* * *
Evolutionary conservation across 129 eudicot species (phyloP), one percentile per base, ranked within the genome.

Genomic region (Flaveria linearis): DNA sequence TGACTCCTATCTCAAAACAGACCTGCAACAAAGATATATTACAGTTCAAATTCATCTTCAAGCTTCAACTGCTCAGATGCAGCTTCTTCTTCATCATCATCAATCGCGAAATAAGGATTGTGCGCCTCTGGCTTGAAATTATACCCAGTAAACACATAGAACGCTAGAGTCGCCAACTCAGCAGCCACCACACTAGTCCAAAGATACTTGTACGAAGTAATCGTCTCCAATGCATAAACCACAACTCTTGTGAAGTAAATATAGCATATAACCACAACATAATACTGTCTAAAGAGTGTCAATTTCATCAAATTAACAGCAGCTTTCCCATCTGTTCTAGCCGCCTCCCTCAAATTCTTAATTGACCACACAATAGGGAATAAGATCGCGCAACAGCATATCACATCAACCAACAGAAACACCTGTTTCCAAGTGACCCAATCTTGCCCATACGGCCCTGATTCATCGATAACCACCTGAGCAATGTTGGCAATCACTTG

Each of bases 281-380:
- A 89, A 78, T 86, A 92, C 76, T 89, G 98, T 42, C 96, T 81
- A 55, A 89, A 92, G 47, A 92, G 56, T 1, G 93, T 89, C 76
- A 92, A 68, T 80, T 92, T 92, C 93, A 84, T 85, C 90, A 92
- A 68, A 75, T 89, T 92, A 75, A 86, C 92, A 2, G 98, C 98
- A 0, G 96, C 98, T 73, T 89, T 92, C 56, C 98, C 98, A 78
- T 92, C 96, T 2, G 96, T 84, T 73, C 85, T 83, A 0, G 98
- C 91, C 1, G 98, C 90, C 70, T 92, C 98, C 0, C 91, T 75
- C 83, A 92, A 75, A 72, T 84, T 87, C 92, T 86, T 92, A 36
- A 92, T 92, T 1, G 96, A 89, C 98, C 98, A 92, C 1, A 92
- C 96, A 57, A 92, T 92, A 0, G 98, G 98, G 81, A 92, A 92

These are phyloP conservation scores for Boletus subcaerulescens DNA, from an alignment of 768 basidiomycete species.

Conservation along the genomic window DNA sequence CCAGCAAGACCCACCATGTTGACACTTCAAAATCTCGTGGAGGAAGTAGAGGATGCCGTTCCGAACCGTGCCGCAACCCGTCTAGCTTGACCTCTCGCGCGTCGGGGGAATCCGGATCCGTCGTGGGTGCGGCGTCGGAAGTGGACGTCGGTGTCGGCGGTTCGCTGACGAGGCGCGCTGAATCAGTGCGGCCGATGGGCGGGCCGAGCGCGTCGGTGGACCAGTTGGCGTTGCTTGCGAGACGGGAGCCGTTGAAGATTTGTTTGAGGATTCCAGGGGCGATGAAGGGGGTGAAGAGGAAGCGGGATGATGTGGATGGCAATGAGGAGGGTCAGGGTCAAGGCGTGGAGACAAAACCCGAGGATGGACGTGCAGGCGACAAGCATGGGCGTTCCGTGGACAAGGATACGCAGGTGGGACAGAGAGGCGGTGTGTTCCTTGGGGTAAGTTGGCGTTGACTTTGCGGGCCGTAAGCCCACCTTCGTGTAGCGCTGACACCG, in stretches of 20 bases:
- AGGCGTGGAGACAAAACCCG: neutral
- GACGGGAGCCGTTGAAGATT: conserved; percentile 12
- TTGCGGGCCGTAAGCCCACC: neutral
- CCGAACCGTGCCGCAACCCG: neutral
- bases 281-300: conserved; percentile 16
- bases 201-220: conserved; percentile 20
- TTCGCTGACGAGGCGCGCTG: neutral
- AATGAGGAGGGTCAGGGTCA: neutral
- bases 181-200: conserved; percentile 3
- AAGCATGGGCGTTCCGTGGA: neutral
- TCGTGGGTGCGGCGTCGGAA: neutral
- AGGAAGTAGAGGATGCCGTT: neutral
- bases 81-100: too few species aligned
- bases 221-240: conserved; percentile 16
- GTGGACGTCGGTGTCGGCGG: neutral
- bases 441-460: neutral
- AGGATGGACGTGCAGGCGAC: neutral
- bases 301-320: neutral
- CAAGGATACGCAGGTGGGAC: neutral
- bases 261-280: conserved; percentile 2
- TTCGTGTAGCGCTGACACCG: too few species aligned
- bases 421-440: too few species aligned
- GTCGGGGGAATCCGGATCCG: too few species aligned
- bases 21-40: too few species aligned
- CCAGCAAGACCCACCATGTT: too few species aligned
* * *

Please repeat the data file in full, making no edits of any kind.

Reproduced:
Evolutionary conservation across 129 eudicot species (phyloP), one percentile per base, ranked within the genome.

Genomic region (Flaveria linearis): DNA sequence TGACTCCTATCTCAAAACAGACCTGCAACAAAGATATATTACAGTTCAAATTCATCTTCAAGCTTCAACTGCTCAGATGCAGCTTCTTCTTCATCATCATCAATCGCGAAATAAGGATTGTGCGCCTCTGGCTTGAAATTATACCCAGTAAACACATAGAACGCTAGAGTCGCCAACTCAGCAGCCACCACACTAGTCCAAAGATACTTGTACGAAGTAATCGTCTCCAATGCATAAACCACAACTCTTGTGAAGTAAATATAGCATATAACCACAACATAATACTGTCTAAAGAGTGTCAATTTCATCAAATTAACAGCAGCTTTCCCATCTGTTCTAGCCGCCTCCCTCAAATTCTTAATTGACCACACAATAGGGAATAAGATCGCGCAACAGCATATCACATCAACCAACAGAAACACCTGTTTCCAAGTGACCCAATCTTGCCCATACGGCCCTGATTCATCGATAACCACCTGAGCAATGTTGGCAATCACTTG

Each of bases 281-380:
- A 89, A 78, T 86, A 92, C 76, T 89, G 98, T 42, C 96, T 81
- A 55, A 89, A 92, G 47, A 92, G 56, T 1, G 93, T 89, C 76
- A 92, A 68, T 80, T 92, T 92, C 93, A 84, T 85, C 90, A 92
- A 68, A 75, T 89, T 92, A 75, A 86, C 92, A 2, G 98, C 98
- A 0, G 96, C 98, T 73, T 89, T 92, C 56, C 98, C 98, A 78
- T 92, C 96, T 2, G 96, T 84, T 73, C 85, T 83, A 0, G 98
- C 91, C 1, G 98, C 90, C 70, T 92, C 98, C 0, C 91, T 75
- C 83, A 92, A 75, A 72, T 84, T 87, C 92, T 86, T 92, A 36
- A 92, T 92, T 1, G 96, A 89, C 98, C 98, A 92, C 1, A 92
- C 96, A 57, A 92, T 92, A 0, G 98, G 98, G 81, A 92, A 92

These are phyloP conservation scores for Boletus subcaerulescens DNA, from an alignment of 768 basidiomycete species.

Conservation along the genomic window DNA sequence CCAGCAAGACCCACCATGTTGACACTTCAAAATCTCGTGGAGGAAGTAGAGGATGCCGTTCCGAACCGTGCCGCAACCCGTCTAGCTTGACCTCTCGCGCGTCGGGGGAATCCGGATCCGTCGTGGGTGCGGCGTCGGAAGTGGACGTCGGTGTCGGCGGTTCGCTGACGAGGCGCGCTGAATCAGTGCGGCCGATGGGCGGGCCGAGCGCGTCGGTGGACCAGTTGGCGTTGCTTGCGAGACGGGAGCCGTTGAAGATTTGTTTGAGGATTCCAGGGGCGATGAAGGGGGTGAAGAGGAAGCGGGATGATGTGGATGGCAATGAGGAGGGTCAGGGTCAAGGCGTGGAGACAAAACCCGAGGATGGACGTGCAGGCGACAAGCATGGGCGTTCCGTGGACAAGGATACGCAGGTGGGACAGAGAGGCGGTGTGTTCCTTGGGGTAAGTTGGCGTTGACTTTGCGGGCCGTAAGCCCACCTTCGTGTAGCGCTGACACCG, in stretches of 20 bases:
- AGGCGTGGAGACAAAACCCG: neutral
- GACGGGAGCCGTTGAAGATT: conserved; percentile 12
- TTGCGGGCCGTAAGCCCACC: neutral
- CCGAACCGTGCCGCAACCCG: neutral
- bases 281-300: conserved; percentile 16
- bases 201-220: conserved; percentile 20
- TTCGCTGACGAGGCGCGCTG: neutral
- AATGAGGAGGGTCAGGGTCA: neutral
- bases 181-200: conserved; percentile 3
- AAGCATGGGCGTTCCGTGGA: neutral
- TCGTGGGTGCGGCGTCGGAA: neutral
- AGGAAGTAGAGGATGCCGTT: neutral
- bases 81-100: too few species aligned
- bases 221-240: conserved; percentile 16
- GTGGACGTCGGTGTCGGCGG: neutral
- bases 441-460: neutral
- AGGATGGACGTGCAGGCGAC: neutral
- bases 301-320: neutral
- CAAGGATACGCAGGTGGGAC: neutral
- bases 261-280: conserved; percentile 2
- TTCGTGTAGCGCTGACACCG: too few species aligned
- bases 421-440: too few species aligned
- GTCGGGGGAATCCGGATCCG: too few species aligned
- bases 21-40: too few species aligned
- CCAGCAAGACCCACCATGTT: too few species aligned